Legal Matters: What You Need To Know About Real Estate Legislation & Regulations In 2016
This year, several issues that could affect the real estate industry will be hot topics in California. As part of an ongoing series, Bisnow caught up with Allen Matkins land-use partner David Blackwell to get the inside scoop on the legal implications of all the political posturing.
Affordable housing has been a big issue in the state, particularly in San Francisco, where voters OK'd issuing bonds to support affordable housing and shot down a measure that would have put a market-rate moratorium in the Mission District (below). Most recently, the Board of Supervisors has called for more than doubling the amount of affordable housing required in new developments (a city charter amendment voters will decide on in June) and has rejected projects that didn't have as much affordable housing as they wanted (as seen with the failed sale of 30 Van Ness).
San Francisco is not alone; other Bay Area cities also are eyeing more affordable housing. So we asked David what we can expect this year.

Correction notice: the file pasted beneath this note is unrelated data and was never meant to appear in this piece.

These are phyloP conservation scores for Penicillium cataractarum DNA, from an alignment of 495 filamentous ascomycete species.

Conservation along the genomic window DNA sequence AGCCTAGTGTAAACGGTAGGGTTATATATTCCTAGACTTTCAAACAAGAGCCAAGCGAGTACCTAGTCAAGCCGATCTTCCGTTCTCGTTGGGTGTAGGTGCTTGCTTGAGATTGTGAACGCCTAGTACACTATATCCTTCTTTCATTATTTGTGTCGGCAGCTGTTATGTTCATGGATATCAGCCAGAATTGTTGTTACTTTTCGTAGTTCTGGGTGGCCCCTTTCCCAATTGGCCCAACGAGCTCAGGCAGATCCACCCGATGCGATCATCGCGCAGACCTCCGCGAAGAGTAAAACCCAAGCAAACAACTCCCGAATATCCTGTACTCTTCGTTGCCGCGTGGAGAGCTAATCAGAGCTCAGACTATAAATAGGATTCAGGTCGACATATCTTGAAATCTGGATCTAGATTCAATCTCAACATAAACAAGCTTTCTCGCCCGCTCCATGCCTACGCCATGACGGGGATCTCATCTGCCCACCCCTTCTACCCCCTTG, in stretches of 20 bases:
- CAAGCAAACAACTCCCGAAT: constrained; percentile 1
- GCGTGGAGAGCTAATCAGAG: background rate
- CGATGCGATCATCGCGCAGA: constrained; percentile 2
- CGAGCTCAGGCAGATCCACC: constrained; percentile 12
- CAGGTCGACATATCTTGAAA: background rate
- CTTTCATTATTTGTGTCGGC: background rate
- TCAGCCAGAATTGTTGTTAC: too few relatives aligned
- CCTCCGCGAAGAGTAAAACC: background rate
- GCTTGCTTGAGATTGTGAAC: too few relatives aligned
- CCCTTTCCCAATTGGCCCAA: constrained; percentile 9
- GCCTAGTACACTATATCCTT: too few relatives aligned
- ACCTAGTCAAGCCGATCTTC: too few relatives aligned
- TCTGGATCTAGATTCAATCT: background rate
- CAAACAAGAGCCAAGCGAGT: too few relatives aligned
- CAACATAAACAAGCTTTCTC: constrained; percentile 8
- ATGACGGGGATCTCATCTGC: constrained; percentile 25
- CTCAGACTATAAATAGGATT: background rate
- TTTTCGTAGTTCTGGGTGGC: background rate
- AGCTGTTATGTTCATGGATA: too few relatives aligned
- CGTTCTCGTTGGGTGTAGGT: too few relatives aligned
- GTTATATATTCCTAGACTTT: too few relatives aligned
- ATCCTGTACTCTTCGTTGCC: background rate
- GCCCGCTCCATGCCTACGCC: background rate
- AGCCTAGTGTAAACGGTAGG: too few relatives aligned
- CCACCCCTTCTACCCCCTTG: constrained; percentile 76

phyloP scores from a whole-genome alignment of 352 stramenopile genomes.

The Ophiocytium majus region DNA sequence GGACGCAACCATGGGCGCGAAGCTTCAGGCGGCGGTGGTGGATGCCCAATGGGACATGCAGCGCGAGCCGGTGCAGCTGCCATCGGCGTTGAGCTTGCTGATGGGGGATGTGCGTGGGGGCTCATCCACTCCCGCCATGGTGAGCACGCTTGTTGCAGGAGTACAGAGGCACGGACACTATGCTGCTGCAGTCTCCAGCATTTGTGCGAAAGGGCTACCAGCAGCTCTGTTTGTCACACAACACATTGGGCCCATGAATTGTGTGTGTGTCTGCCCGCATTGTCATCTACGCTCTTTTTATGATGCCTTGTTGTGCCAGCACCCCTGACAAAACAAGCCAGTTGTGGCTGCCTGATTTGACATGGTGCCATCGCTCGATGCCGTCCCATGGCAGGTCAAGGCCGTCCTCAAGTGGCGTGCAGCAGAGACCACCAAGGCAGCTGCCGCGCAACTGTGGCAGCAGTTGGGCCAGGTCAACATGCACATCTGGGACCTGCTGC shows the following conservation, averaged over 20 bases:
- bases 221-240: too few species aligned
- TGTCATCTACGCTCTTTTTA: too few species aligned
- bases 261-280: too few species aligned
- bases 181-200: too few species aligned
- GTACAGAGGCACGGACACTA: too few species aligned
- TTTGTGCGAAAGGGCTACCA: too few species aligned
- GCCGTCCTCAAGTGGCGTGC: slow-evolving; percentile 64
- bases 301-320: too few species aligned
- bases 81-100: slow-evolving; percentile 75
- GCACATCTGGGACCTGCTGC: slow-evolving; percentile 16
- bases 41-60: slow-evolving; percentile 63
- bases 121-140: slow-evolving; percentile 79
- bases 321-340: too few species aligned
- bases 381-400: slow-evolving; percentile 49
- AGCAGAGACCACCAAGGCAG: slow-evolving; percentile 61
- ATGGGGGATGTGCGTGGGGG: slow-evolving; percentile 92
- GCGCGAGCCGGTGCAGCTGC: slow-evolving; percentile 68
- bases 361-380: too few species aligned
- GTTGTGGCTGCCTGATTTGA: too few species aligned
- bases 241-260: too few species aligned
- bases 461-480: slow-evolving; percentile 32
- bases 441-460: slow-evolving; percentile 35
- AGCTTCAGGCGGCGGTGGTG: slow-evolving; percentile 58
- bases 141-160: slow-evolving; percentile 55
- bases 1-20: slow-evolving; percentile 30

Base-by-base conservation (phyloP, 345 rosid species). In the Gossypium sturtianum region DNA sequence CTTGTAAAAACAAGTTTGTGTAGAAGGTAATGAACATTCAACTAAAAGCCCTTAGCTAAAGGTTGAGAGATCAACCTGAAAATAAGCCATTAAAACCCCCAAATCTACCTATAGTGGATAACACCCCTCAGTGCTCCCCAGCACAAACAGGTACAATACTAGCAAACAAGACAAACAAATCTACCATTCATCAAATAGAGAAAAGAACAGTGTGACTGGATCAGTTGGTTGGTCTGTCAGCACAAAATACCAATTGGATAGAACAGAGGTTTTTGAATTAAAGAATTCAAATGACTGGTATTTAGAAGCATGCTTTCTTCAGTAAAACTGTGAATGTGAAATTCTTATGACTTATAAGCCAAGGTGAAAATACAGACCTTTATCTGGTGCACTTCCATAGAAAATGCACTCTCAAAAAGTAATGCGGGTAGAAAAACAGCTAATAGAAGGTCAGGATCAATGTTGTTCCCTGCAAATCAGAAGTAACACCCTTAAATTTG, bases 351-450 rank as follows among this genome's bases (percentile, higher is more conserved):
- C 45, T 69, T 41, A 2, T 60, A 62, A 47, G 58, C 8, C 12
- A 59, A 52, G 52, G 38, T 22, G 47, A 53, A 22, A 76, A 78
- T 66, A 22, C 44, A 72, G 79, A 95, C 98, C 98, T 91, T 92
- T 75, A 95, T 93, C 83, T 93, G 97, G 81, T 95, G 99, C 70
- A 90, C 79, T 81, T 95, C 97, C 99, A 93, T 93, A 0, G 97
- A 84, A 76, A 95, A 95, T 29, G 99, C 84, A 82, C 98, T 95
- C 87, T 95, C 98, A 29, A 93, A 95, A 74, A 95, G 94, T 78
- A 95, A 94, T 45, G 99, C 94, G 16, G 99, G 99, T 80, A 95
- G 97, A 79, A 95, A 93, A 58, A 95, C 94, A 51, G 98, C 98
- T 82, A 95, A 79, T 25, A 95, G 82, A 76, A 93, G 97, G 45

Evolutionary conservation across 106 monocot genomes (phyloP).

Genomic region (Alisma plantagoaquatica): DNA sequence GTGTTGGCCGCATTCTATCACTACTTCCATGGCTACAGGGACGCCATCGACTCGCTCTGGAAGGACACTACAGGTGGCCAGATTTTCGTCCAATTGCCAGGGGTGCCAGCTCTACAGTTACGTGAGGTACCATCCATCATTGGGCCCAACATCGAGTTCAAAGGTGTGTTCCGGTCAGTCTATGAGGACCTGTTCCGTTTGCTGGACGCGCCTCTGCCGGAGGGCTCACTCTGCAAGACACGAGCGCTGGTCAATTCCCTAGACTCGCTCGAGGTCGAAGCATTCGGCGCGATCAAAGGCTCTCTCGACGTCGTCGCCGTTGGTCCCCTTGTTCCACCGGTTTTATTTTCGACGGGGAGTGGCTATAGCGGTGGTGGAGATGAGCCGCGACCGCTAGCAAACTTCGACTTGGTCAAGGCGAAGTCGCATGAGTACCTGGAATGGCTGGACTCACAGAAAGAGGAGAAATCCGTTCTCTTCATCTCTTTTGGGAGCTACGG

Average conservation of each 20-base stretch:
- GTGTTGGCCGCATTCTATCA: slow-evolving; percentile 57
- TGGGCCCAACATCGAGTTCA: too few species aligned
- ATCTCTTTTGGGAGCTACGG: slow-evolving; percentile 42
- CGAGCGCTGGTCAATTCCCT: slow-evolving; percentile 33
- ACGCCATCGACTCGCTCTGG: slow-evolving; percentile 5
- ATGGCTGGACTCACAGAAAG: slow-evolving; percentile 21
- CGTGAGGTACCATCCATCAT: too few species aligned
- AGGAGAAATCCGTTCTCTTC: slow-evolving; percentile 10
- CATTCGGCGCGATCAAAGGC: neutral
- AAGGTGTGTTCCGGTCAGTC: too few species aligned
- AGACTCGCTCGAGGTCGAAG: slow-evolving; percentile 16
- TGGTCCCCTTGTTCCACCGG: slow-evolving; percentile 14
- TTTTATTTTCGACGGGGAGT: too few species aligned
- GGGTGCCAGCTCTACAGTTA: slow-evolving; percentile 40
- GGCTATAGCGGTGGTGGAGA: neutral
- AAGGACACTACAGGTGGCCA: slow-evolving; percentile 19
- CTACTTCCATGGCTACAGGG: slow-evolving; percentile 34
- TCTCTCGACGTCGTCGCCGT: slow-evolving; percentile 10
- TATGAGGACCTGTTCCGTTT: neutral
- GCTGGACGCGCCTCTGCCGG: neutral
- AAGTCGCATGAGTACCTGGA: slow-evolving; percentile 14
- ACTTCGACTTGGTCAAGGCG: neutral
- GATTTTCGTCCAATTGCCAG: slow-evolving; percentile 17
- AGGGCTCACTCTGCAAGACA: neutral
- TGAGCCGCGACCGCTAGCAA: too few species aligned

David tells us there are two macro issues here. The first is the trend to increase affordable housing requirements by local agencies. In San Francisco, Supervisor Jane Kim is introducing an amendment to the San Francisco Charter to more than double the affordable housing requirements for market-rate projects. Other cities that have recently adopted or updated housing impact fees include Redwood City, Sunnyvale and Mountain View, while Oakland is in the process of imposing new affordable housing fees.
Other cities may follow San Jose’s approach, he says, which was affirmed by the California Supreme Court last summer, by characterizing affordable housing requirements (at least for condo units) as permissible land use regulations instead of as exactions, thereby getting more deferential treatment from the courts. (That's downtown San Jose, below.) In response, developers should avail themselves of the tools in the state Density Bonus Law to make their multifamily projects more viable.
The second issue is that even though some Bay Area cities may increase affordability requirements, most cities in the area do not meet their respective RHNA requirements for providing new housing, David tells us. Well-organized neighborhood groups consistently oppose multifamily housing projects, particularly those with affordable units. Although some cities are embracing the idea of higher-density transit-oriented development in the urban cores, others are not. Thus, attempts to increase the stock of affordable units will continue to be impaired by political roadblocks to the development of multifamily housing projects.
In the coming weeks, we'll check back with David on environmental legislation and Prop M limits on office development.